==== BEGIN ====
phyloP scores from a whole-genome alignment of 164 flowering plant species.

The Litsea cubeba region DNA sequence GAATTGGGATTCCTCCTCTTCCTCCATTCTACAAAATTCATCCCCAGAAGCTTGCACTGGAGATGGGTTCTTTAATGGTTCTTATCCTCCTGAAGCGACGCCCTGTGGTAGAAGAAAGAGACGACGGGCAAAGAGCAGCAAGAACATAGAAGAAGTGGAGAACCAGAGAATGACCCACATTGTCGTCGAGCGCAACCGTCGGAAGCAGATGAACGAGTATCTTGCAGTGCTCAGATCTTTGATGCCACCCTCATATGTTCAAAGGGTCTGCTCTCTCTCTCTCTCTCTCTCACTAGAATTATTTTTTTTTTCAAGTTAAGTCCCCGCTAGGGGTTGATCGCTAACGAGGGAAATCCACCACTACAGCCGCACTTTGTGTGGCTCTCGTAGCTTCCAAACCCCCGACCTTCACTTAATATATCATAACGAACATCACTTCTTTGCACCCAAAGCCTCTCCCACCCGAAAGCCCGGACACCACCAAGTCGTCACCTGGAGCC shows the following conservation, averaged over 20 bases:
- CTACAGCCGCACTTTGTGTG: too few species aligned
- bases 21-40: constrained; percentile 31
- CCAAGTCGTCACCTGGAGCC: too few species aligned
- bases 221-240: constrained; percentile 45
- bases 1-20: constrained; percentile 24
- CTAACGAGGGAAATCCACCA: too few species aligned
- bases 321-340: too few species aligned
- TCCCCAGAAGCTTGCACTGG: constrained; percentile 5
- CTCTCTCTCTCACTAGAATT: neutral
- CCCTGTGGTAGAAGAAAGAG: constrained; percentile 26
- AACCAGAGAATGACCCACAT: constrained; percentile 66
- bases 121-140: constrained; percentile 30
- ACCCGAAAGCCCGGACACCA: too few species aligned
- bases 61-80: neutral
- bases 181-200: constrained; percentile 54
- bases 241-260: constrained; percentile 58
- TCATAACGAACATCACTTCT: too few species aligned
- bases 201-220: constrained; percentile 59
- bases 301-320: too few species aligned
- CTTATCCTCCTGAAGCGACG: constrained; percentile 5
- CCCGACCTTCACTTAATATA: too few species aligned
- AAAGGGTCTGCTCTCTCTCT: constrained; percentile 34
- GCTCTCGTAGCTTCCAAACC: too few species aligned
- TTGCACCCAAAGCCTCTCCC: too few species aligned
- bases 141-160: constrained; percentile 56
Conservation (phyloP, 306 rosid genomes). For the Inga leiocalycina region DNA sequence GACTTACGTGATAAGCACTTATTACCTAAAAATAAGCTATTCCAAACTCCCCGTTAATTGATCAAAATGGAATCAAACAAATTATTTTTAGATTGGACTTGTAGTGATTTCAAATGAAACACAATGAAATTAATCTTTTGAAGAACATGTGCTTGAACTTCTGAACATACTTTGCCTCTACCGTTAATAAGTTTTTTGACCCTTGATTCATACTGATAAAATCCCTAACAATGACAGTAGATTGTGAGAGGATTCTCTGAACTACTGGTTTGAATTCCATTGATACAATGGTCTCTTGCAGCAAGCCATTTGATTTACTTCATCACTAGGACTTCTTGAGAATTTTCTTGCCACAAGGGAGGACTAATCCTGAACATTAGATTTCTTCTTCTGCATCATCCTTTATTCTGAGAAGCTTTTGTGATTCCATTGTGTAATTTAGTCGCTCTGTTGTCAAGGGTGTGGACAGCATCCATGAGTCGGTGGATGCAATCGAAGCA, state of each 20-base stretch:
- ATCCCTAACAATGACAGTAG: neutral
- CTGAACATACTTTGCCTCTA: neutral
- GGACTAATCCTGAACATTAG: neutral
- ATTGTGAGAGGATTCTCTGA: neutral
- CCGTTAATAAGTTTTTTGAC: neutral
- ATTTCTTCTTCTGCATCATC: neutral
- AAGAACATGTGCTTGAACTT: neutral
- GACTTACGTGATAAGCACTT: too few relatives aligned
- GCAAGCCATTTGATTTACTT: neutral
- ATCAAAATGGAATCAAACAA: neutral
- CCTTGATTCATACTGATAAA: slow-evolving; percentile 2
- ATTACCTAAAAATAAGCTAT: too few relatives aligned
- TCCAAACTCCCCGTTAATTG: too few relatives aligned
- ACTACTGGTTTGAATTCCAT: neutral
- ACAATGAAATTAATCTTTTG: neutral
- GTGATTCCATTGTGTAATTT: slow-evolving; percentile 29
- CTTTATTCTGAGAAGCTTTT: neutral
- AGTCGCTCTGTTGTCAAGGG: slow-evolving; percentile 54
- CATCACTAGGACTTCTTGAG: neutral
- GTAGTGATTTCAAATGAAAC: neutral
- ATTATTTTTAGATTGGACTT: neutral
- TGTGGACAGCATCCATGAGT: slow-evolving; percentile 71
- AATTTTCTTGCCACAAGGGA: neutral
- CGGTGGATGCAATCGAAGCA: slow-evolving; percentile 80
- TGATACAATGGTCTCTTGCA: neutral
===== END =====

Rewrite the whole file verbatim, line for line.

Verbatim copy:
phyloP scores from a whole-genome alignment of 164 flowering plant species.

The Litsea cubeba region DNA sequence GAATTGGGATTCCTCCTCTTCCTCCATTCTACAAAATTCATCCCCAGAAGCTTGCACTGGAGATGGGTTCTTTAATGGTTCTTATCCTCCTGAAGCGACGCCCTGTGGTAGAAGAAAGAGACGACGGGCAAAGAGCAGCAAGAACATAGAAGAAGTGGAGAACCAGAGAATGACCCACATTGTCGTCGAGCGCAACCGTCGGAAGCAGATGAACGAGTATCTTGCAGTGCTCAGATCTTTGATGCCACCCTCATATGTTCAAAGGGTCTGCTCTCTCTCTCTCTCTCTCTCACTAGAATTATTTTTTTTTTCAAGTTAAGTCCCCGCTAGGGGTTGATCGCTAACGAGGGAAATCCACCACTACAGCCGCACTTTGTGTGGCTCTCGTAGCTTCCAAACCCCCGACCTTCACTTAATATATCATAACGAACATCACTTCTTTGCACCCAAAGCCTCTCCCACCCGAAAGCCCGGACACCACCAAGTCGTCACCTGGAGCC shows the following conservation, averaged over 20 bases:
- CTACAGCCGCACTTTGTGTG: too few species aligned
- bases 21-40: constrained; percentile 31
- CCAAGTCGTCACCTGGAGCC: too few species aligned
- bases 221-240: constrained; percentile 45
- bases 1-20: constrained; percentile 24
- CTAACGAGGGAAATCCACCA: too few species aligned
- bases 321-340: too few species aligned
- TCCCCAGAAGCTTGCACTGG: constrained; percentile 5
- CTCTCTCTCTCACTAGAATT: neutral
- CCCTGTGGTAGAAGAAAGAG: constrained; percentile 26
- AACCAGAGAATGACCCACAT: constrained; percentile 66
- bases 121-140: constrained; percentile 30
- ACCCGAAAGCCCGGACACCA: too few species aligned
- bases 61-80: neutral
- bases 181-200: constrained; percentile 54
- bases 241-260: constrained; percentile 58
- TCATAACGAACATCACTTCT: too few species aligned
- bases 201-220: constrained; percentile 59
- bases 301-320: too few species aligned
- CTTATCCTCCTGAAGCGACG: constrained; percentile 5
- CCCGACCTTCACTTAATATA: too few species aligned
- AAAGGGTCTGCTCTCTCTCT: constrained; percentile 34
- GCTCTCGTAGCTTCCAAACC: too few species aligned
- TTGCACCCAAAGCCTCTCCC: too few species aligned
- bases 141-160: constrained; percentile 56
Conservation (phyloP, 306 rosid genomes). For the Inga leiocalycina region DNA sequence GACTTACGTGATAAGCACTTATTACCTAAAAATAAGCTATTCCAAACTCCCCGTTAATTGATCAAAATGGAATCAAACAAATTATTTTTAGATTGGACTTGTAGTGATTTCAAATGAAACACAATGAAATTAATCTTTTGAAGAACATGTGCTTGAACTTCTGAACATACTTTGCCTCTACCGTTAATAAGTTTTTTGACCCTTGATTCATACTGATAAAATCCCTAACAATGACAGTAGATTGTGAGAGGATTCTCTGAACTACTGGTTTGAATTCCATTGATACAATGGTCTCTTGCAGCAAGCCATTTGATTTACTTCATCACTAGGACTTCTTGAGAATTTTCTTGCCACAAGGGAGGACTAATCCTGAACATTAGATTTCTTCTTCTGCATCATCCTTTATTCTGAGAAGCTTTTGTGATTCCATTGTGTAATTTAGTCGCTCTGTTGTCAAGGGTGTGGACAGCATCCATGAGTCGGTGGATGCAATCGAAGCA, state of each 20-base stretch:
- ATCCCTAACAATGACAGTAG: neutral
- CTGAACATACTTTGCCTCTA: neutral
- GGACTAATCCTGAACATTAG: neutral
- ATTGTGAGAGGATTCTCTGA: neutral
- CCGTTAATAAGTTTTTTGAC: neutral
- ATTTCTTCTTCTGCATCATC: neutral
- AAGAACATGTGCTTGAACTT: neutral
- GACTTACGTGATAAGCACTT: too few relatives aligned
- GCAAGCCATTTGATTTACTT: neutral
- ATCAAAATGGAATCAAACAA: neutral
- CCTTGATTCATACTGATAAA: slow-evolving; percentile 2
- ATTACCTAAAAATAAGCTAT: too few relatives aligned
- TCCAAACTCCCCGTTAATTG: too few relatives aligned
- ACTACTGGTTTGAATTCCAT: neutral
- ACAATGAAATTAATCTTTTG: neutral
- GTGATTCCATTGTGTAATTT: slow-evolving; percentile 29
- CTTTATTCTGAGAAGCTTTT: neutral
- AGTCGCTCTGTTGTCAAGGG: slow-evolving; percentile 54
- CATCACTAGGACTTCTTGAG: neutral
- GTAGTGATTTCAAATGAAAC: neutral
- ATTATTTTTAGATTGGACTT: neutral
- TGTGGACAGCATCCATGAGT: slow-evolving; percentile 71
- AATTTTCTTGCCACAAGGGA: neutral
- CGGTGGATGCAATCGAAGCA: slow-evolving; percentile 80
- TGATACAATGGTCTCTTGCA: neutral